Lesser known symptoms of TS

I've always found that the absolute best way to learn about Tourette's is to talk to other Touretters. They tend to know or reveal things about the condition that no-one knows yet (at least not publicly).

Talking to other Touretters I discovered that Tourette syndrome appears to be more than just tics.  There are other "symptoms" of the condition which seem to be reasonably common within the Tourette population.  

·         Polydipsia - Excessive water drinking

People with Tourette syndrome polydipsia drink about 15 bottles of water a day.  Toilet trips are very frequent.  It is believed that the altered serotonin levels in Tourette's is to blame. Serotonin levels affect vasopressin levels and vasopressin controls the amount we drink.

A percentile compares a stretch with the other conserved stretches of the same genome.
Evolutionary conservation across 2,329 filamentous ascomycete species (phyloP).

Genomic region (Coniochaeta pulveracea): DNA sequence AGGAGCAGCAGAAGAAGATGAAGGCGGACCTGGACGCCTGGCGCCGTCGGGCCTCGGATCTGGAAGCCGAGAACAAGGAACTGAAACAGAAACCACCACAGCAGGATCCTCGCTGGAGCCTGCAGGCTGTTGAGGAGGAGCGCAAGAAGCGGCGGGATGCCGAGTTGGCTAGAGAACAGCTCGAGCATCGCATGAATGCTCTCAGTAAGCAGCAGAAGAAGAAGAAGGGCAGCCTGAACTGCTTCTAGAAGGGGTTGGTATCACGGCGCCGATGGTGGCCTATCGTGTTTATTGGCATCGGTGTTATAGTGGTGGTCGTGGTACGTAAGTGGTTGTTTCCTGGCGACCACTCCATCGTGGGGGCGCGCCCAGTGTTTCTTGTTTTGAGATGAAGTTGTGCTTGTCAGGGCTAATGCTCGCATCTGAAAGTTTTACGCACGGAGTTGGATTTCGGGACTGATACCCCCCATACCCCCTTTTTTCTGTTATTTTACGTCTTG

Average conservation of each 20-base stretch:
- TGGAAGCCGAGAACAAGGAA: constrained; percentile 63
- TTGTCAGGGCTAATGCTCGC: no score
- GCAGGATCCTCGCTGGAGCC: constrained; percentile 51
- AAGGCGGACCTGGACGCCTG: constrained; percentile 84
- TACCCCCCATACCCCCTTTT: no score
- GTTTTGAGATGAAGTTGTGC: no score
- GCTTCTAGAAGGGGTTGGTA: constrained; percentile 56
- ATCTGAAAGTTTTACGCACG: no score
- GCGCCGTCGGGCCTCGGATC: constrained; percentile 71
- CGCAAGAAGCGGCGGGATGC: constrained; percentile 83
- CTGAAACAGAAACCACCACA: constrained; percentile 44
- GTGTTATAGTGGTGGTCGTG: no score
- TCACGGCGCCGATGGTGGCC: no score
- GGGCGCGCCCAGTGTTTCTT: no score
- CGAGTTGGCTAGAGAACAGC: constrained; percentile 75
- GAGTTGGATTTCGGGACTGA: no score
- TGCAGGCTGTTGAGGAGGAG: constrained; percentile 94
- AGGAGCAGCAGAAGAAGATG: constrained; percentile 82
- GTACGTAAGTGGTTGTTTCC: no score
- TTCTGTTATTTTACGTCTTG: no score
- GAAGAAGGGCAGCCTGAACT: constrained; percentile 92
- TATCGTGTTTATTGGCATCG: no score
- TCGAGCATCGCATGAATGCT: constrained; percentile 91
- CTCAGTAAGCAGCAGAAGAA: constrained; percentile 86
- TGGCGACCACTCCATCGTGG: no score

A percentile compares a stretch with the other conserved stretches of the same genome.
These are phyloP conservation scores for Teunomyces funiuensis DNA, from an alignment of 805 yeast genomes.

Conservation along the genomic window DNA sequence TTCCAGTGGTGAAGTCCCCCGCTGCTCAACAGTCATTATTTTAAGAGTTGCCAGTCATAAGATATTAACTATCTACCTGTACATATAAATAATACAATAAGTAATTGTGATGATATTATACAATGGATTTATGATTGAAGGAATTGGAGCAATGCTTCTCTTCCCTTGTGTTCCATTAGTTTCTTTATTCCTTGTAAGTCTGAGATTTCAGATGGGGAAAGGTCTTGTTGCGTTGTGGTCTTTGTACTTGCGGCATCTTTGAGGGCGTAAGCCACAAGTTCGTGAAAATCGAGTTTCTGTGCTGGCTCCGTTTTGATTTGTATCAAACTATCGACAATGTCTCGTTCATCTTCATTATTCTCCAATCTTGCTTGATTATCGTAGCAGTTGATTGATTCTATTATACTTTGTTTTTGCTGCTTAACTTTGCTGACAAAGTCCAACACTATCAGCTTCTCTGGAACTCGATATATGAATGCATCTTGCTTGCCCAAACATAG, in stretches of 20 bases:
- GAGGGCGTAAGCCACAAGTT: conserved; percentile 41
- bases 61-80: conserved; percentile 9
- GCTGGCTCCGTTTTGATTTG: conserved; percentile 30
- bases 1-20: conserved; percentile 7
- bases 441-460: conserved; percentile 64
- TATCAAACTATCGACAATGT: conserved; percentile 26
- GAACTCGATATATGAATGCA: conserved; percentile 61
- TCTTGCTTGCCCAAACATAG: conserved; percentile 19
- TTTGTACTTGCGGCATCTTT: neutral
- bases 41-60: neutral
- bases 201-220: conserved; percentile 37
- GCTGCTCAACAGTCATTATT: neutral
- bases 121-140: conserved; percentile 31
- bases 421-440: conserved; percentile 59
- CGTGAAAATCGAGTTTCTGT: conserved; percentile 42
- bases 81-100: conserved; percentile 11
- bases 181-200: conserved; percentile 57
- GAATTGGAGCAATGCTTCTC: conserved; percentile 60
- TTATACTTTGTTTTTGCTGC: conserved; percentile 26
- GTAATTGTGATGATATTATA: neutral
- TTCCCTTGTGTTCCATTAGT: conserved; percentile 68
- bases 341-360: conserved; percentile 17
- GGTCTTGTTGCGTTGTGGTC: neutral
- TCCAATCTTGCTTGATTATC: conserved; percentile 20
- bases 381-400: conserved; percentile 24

·         Sensitivity to heat

This topic is apparently discussed in Dr Comings book Tourette syndrome and human behaviour.  With this symptom, the person is always warm. In hot weather, the person boils, in cold weather they wear much less heavy clothing than would be expected. No theories were offered as to why this happens, but one person guessed that their body temperature was actually lower than the norm.
I haven't found anything yet to suggest this is the case, but my theory is this is to do with Norepinephrine, the derivative of dopamine. Norepinephrine is used to trigger off the fight or flight response in humans. One of the effects of fight or flight is the heart rate increases. This heats the body as the warmer blood from the centre of the body reaches the extremities at a higher temperature trapping the heat in the centre. The excess work of the heart and the excess sugars burnt during this response also heat up the body considerably. You know this because after exercise or a fright you tend to sweat. In Tourette syndrome the levels of Norepinephrine in the system are lower than normal. This means we are burning sugar slower and in many cases our heart is beating slower than the norm.